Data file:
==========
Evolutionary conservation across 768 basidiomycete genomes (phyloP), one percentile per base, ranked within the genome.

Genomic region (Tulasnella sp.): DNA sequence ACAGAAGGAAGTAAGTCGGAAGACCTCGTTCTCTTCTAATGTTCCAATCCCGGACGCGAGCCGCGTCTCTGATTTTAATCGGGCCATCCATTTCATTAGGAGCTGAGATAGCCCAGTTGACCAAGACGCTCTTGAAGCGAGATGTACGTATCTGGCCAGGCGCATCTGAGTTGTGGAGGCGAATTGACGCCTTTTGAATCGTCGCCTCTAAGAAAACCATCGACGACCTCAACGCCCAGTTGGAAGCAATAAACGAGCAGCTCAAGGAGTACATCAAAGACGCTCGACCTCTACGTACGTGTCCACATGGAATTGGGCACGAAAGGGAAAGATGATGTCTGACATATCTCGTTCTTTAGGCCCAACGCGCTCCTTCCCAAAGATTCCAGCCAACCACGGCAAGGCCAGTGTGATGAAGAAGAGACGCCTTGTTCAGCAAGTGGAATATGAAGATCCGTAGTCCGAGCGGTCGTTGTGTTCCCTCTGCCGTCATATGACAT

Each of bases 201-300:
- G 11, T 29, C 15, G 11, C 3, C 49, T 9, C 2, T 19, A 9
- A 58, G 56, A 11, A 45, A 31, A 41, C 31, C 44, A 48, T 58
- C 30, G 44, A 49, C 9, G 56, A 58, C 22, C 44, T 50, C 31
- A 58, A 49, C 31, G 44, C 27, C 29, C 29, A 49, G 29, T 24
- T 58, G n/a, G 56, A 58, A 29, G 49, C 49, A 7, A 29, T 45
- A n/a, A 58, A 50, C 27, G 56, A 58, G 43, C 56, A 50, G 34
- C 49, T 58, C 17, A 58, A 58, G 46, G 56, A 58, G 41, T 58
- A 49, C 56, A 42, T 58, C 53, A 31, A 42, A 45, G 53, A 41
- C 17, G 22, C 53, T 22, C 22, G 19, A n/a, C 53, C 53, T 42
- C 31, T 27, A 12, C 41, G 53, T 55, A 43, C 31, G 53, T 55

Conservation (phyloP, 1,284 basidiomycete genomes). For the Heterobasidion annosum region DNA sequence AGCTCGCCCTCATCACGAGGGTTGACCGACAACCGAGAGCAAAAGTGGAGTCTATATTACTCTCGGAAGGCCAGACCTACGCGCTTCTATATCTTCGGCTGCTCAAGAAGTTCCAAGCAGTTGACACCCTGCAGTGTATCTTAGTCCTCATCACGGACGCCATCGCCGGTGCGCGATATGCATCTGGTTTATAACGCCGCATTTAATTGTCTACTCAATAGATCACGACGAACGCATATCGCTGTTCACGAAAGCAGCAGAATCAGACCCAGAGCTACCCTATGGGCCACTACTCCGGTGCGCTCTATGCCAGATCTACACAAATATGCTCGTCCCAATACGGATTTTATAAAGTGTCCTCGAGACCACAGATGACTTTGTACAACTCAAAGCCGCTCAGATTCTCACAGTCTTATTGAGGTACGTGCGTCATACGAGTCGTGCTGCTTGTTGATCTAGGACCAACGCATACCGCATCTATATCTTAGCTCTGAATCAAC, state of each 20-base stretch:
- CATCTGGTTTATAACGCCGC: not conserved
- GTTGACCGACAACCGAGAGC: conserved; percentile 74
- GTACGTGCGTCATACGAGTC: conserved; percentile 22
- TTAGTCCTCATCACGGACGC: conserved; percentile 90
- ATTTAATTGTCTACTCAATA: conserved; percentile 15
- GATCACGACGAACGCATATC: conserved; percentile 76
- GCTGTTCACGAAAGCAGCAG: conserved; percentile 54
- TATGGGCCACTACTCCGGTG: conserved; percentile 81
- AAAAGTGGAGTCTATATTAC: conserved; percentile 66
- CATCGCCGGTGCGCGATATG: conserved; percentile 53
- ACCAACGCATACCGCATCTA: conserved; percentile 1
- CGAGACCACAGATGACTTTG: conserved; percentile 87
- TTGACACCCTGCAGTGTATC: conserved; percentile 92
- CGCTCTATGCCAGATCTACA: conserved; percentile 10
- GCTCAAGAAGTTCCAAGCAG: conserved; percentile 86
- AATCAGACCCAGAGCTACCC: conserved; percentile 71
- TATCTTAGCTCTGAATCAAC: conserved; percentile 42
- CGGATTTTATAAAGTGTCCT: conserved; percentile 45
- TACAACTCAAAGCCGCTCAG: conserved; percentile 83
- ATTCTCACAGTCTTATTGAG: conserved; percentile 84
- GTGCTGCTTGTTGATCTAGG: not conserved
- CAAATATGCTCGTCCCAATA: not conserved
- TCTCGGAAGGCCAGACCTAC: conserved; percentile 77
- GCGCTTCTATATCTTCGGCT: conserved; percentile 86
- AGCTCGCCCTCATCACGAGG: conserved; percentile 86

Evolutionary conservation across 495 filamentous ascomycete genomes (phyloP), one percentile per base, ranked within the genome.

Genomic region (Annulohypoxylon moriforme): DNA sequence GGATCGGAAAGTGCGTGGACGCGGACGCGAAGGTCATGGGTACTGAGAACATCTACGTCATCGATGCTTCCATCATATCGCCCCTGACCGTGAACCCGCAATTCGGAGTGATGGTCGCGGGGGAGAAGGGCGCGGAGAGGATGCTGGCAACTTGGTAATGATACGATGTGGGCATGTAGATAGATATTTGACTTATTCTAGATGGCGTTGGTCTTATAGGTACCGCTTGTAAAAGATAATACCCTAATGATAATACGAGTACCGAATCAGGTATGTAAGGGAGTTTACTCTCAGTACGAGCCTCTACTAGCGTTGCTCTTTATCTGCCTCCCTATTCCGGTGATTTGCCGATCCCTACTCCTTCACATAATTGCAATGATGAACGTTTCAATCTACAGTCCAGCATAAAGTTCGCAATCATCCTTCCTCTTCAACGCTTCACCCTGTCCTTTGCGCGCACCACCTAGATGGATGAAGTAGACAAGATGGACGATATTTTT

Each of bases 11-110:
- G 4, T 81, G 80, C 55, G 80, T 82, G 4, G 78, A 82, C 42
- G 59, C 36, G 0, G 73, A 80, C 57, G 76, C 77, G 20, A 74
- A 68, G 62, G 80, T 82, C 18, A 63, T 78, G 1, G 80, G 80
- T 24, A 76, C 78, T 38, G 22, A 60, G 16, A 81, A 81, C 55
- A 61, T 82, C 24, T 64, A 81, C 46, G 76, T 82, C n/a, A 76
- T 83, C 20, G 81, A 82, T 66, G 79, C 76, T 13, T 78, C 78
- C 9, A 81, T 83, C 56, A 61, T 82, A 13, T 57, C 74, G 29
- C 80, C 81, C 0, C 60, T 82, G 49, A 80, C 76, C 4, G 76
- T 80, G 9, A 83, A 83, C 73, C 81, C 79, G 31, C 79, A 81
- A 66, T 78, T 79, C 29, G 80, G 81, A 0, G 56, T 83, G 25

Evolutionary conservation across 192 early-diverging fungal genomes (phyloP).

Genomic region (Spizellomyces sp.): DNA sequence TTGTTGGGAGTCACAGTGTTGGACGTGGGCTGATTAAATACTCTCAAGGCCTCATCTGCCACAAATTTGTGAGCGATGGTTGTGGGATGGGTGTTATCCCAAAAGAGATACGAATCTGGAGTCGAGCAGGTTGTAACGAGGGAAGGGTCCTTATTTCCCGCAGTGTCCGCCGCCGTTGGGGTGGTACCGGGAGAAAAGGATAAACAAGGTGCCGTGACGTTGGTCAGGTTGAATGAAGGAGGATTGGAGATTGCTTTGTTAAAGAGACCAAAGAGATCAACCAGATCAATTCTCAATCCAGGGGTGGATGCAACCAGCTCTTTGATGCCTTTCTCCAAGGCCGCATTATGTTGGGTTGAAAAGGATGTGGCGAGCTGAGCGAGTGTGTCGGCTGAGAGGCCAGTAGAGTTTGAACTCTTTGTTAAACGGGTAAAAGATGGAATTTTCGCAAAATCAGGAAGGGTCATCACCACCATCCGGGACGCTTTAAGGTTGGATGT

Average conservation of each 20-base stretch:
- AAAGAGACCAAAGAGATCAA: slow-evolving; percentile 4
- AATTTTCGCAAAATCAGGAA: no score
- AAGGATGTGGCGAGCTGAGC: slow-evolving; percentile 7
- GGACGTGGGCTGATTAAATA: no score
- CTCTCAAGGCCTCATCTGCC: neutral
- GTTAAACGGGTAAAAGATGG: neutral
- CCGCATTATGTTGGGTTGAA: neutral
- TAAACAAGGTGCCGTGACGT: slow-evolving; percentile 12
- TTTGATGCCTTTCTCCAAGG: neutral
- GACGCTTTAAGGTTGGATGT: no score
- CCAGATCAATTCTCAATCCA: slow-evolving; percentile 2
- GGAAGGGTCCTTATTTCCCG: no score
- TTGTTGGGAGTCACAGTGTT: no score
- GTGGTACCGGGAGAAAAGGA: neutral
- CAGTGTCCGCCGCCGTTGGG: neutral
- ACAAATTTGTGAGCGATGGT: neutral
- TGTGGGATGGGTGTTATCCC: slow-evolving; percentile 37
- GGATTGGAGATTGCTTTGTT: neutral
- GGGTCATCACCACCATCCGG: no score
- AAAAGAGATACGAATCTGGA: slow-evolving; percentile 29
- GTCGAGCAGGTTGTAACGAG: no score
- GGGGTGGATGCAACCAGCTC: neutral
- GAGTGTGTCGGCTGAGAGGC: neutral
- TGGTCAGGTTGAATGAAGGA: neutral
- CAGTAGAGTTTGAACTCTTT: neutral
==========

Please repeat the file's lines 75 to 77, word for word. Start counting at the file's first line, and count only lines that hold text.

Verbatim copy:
- AAAAGAGATACGAATCTGGA: slow-evolving; percentile 29
- GTCGAGCAGGTTGTAACGAG: no score
- GGGGTGGATGCAACCAGCTC: neutral